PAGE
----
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Jennifer Mehalik
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Prosecutor misconduct cases

Jennifer Mehalik
March 6, 2009
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For those current and aspiring prosecuting attorneys out there, read two of today’s Court of Appeals opinions to learn what not to do while at trial. The appellate court dealt with two cases of prosecutorial misconduct but found both were harmless...
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Update on lawyers leaving law

Jennifer Mehalik
March 4, 2009
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I wrote a post a few weeks back that said 75 percent of respondents to our online poll at that time said they had considered leaving the practice. After two more days of voting, the number went down to 65 percent....
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Racing star\'s trial begins

Jennifer Mehalik
March 2, 2009
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Helio, what were you thinking? You are a high-profile guy thanks to your wins at the Indianapolis 500 and disco ball trophy from “Dancing with the Stars.” Did you think you and your attorney’s attempts at tax evasion wouldn’t get caught,...
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Tuning out layoff news?

Jennifer Mehalik
February 27, 2009
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If you read any publication geared toward the legal community, you’ve undoubtedly encountered numerous news stories about law firm layoffs. It’s a topic we’ve covered both in IL and here in the blog and one that should be talked about. The...
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Study results no surprise

Jennifer Mehalik
February 25, 2009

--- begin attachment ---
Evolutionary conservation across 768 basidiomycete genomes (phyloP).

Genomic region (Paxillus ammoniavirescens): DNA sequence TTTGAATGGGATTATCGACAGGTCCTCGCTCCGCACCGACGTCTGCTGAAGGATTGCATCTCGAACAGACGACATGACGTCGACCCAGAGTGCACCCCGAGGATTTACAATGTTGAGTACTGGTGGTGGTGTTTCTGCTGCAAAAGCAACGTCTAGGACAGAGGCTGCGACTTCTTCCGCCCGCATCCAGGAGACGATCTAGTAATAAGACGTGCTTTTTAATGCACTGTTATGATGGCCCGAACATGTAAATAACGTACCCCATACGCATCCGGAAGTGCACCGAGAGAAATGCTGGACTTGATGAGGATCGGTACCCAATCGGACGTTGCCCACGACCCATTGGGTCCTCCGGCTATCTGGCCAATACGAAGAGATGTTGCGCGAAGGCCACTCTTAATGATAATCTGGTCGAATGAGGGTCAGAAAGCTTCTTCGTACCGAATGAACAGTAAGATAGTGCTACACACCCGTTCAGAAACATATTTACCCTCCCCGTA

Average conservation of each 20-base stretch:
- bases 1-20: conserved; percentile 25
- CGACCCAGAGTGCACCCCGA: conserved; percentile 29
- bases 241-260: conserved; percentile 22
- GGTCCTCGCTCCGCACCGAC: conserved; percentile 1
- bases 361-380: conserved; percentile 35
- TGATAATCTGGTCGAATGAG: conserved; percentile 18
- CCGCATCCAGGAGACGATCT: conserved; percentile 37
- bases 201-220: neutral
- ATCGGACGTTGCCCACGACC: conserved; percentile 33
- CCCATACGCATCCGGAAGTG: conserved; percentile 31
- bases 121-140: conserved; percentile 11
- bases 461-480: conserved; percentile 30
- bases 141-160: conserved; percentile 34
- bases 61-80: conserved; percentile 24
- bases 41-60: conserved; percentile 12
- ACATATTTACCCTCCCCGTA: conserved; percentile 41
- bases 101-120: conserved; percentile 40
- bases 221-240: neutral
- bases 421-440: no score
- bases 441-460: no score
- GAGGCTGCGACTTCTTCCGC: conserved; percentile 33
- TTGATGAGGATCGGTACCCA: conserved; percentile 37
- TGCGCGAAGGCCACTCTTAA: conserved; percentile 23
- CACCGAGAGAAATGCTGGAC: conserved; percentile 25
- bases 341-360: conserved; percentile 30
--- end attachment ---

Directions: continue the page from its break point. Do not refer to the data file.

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The National Association for Law Placement has issued a report that confirms what most law students already know: student recruiting slowed last year as a result of the economy. I won’t go over all the details of the report here; you...
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2009 bills update

Jennifer Mehalik
February 23, 2009
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This is do-or-die week for some bills in the legislature. The third reading deadline is Wednesday and those that don’t make it out in their current form will die. A few will be folded into other bills in an attempt to...
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1982 case shows election issue

Jennifer Mehalik
February 19, 2009
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As lawyers, you understand the legal nuances and issues in cases that appear before our appellate courts. The general public often does not. They don’t understand why convictions are overturned or cases are remanded for retrial. Now imagine the power the...
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Sneaky vote at Statehouse

Jennifer Mehalik
February 17, 2009
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We think the election of Indiana’s Supreme Court justices is a pretty big deal, so we’ve been closely watching House Joint Resolution 9, which proposes that we do away with the merit selection and retention system. So imagine our surprise today...